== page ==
Lose 18 pounds in 12 weeks? That's what Right Size claims on its website: "Even if you have only a few minutes to eat, you’ll have enough time to shake up one of our smoothies. Simply replace your current breakfast and lunch with our easy-to-make smoothies and you can expect to lose up to 18 lbs. in 12 weeks.*"
The asterisk leads to a footnote that says: "*Results not typical. Weight loss was achieved by replacing two meals a day with RightSize Smoothies while following a reduced-calorie diet."
As with many weight-loss programs, many of the comments we've received have to do with cost.
"I subscribed to Right Size Smoothies for Monthly delivery. I really loved the stuff but had one huge complaint," said Deborah of Fountain Inn, S.C., in a ConsumerAffairs review. "I subscribed at their website, the price was $10.00, not bad, but to my surprise it cost $20.00 shipping and handling. Total was $30.00."
In summary: they're high-protein shakes. As part of a balanced, portion-controlled diet, they can probably help you lose weight but watch out for those shipping charges.
And then what?
There's not much doubt that any of these programs can help you lose weight during the time you're following them. But eventually, you'll need to extricate yourself, if for no other reason than that the programs are expensive and even the best of them get boring after awhile.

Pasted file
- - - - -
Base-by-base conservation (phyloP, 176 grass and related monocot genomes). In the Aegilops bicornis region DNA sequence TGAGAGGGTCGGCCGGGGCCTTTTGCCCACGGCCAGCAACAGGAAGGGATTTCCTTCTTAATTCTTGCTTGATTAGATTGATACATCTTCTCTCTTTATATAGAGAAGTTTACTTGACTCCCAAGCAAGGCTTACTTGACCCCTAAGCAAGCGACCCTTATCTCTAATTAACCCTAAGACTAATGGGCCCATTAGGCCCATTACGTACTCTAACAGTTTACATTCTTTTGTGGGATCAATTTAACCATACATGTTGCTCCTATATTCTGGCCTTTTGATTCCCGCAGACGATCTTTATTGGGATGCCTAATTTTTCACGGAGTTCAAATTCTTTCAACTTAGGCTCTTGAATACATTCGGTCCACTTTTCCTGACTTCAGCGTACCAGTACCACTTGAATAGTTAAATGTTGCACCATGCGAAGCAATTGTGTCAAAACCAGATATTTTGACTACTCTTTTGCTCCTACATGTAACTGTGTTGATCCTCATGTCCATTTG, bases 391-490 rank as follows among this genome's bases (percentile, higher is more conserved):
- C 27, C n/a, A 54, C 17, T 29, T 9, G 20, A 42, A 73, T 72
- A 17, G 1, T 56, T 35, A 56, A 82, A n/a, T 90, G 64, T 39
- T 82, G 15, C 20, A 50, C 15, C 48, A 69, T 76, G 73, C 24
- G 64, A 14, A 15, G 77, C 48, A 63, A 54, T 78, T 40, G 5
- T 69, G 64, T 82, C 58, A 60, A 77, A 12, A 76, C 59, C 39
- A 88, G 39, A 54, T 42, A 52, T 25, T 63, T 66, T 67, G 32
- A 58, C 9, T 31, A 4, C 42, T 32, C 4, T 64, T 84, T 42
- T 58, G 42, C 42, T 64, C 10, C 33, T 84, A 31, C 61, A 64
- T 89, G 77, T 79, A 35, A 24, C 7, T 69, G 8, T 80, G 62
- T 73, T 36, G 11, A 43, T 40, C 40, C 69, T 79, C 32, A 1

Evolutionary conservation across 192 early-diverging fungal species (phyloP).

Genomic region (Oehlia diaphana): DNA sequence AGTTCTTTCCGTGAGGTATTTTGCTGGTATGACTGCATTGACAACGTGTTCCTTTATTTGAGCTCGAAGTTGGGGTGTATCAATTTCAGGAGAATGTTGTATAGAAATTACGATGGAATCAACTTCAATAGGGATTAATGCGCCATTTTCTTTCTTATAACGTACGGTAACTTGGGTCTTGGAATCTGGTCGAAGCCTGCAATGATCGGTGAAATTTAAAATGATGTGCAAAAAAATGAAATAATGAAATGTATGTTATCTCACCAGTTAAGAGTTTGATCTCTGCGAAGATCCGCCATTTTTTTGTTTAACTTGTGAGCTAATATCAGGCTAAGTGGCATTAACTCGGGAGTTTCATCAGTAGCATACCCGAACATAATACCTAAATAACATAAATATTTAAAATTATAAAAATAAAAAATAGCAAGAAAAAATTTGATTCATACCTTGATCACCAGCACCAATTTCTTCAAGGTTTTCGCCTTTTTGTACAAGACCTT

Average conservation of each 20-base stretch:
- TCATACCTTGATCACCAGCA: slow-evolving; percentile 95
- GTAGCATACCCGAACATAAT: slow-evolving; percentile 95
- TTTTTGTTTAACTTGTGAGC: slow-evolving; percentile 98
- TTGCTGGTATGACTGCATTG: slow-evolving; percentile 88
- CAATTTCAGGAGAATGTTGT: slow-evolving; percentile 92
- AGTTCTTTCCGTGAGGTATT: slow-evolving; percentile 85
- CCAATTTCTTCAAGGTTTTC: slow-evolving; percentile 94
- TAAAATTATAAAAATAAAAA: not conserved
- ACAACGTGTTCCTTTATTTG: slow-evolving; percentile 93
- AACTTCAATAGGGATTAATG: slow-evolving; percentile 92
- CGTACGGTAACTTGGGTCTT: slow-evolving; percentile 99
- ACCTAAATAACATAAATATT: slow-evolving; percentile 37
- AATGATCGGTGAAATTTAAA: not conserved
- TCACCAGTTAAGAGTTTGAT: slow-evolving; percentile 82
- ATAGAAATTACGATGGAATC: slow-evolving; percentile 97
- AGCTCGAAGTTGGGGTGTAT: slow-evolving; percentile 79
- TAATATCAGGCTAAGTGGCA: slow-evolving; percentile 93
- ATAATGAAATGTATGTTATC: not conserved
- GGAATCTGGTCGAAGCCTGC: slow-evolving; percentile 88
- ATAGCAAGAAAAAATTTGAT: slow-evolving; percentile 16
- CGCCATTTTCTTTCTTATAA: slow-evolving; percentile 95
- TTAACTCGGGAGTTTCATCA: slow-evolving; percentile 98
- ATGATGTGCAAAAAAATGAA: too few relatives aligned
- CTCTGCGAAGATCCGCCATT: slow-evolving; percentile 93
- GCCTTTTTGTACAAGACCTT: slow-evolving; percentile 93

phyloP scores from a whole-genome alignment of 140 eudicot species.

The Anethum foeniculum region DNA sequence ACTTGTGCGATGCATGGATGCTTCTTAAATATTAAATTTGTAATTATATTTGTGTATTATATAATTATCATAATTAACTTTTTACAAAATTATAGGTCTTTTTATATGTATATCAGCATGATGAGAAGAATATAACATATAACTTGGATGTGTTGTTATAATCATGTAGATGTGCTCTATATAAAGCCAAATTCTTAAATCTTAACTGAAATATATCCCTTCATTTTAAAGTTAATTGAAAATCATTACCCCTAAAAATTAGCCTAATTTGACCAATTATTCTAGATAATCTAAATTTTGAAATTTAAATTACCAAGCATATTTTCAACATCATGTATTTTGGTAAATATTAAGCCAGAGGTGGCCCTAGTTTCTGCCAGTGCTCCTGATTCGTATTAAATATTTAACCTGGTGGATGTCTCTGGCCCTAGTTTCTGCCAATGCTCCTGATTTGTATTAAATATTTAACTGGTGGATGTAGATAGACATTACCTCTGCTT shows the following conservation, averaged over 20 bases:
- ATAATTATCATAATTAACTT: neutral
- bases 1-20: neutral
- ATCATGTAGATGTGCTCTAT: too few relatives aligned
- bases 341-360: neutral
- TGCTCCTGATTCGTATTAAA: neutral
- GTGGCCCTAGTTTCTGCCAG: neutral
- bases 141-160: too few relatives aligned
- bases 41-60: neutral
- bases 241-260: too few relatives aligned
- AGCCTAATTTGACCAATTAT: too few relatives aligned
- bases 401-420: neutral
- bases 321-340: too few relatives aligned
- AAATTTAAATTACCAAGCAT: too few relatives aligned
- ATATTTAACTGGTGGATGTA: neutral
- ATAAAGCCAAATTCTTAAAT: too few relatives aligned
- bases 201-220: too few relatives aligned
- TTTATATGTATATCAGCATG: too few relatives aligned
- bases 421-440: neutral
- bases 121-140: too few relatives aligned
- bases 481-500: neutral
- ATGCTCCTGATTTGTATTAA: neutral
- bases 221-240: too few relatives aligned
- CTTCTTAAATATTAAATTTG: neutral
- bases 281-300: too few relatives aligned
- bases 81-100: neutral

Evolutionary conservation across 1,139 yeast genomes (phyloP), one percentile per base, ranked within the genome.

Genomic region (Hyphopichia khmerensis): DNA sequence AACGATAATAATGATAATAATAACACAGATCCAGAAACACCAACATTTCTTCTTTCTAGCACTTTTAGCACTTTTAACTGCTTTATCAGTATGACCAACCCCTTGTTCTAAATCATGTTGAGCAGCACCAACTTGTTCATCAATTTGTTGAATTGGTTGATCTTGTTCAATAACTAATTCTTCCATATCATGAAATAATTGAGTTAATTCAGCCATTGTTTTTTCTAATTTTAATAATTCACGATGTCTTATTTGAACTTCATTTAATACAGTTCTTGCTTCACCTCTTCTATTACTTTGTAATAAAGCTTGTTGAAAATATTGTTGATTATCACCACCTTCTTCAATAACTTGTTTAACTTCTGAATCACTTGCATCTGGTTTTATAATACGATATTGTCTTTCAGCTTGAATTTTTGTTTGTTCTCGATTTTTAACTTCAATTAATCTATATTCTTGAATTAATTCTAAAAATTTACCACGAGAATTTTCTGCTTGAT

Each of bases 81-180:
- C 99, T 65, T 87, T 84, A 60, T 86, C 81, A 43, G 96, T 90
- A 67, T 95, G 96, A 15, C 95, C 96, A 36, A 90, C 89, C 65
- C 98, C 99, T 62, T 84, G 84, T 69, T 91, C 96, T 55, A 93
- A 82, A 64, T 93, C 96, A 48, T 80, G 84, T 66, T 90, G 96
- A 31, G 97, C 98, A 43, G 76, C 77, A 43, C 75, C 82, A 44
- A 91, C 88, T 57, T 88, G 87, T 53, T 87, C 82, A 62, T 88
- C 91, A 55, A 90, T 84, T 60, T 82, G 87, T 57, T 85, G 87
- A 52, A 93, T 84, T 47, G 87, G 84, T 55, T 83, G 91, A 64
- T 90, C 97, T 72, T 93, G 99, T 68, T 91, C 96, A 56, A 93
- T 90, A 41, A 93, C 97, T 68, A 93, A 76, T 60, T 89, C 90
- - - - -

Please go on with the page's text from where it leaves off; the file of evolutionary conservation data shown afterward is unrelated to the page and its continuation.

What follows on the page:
The big advantage of the more traditional plans, like Nutrisystem and Weight Watchers is that, unlike the two-shakes-a-day plans, they can help you learn good eating habits and adjust your appetite to match the reduced calories demanded by a modern, mostly sedentary lifestyle.
Lean meat, fresh or frozen vegetables, fruits, nuts, bread and pasta will keep you going a long time. A diet program like those we've looked at can get you started. After you've learned how much better you look and feel minus those extra pounds, maybe you'll even be motivated to find that dietitian we talked about earlier.
If you think of weight loss the way we think about fitness, the commercial diet plans are like a personal trainer. You put in some intensive road work, pump some iron and so forth until you reach your personal best, then take it from there with a maintance plan your trainer helps you work out before you go your separate ways.
As with most things in life, there's no one solution to the problem of weight gain. But there are lots of good partial solutions that, when combined, can get you where you want to go.
There's no shortage of advice on how to lose weight. You could take up triathlons, switch to a raw or paleo diet or begin counting calories and keep track...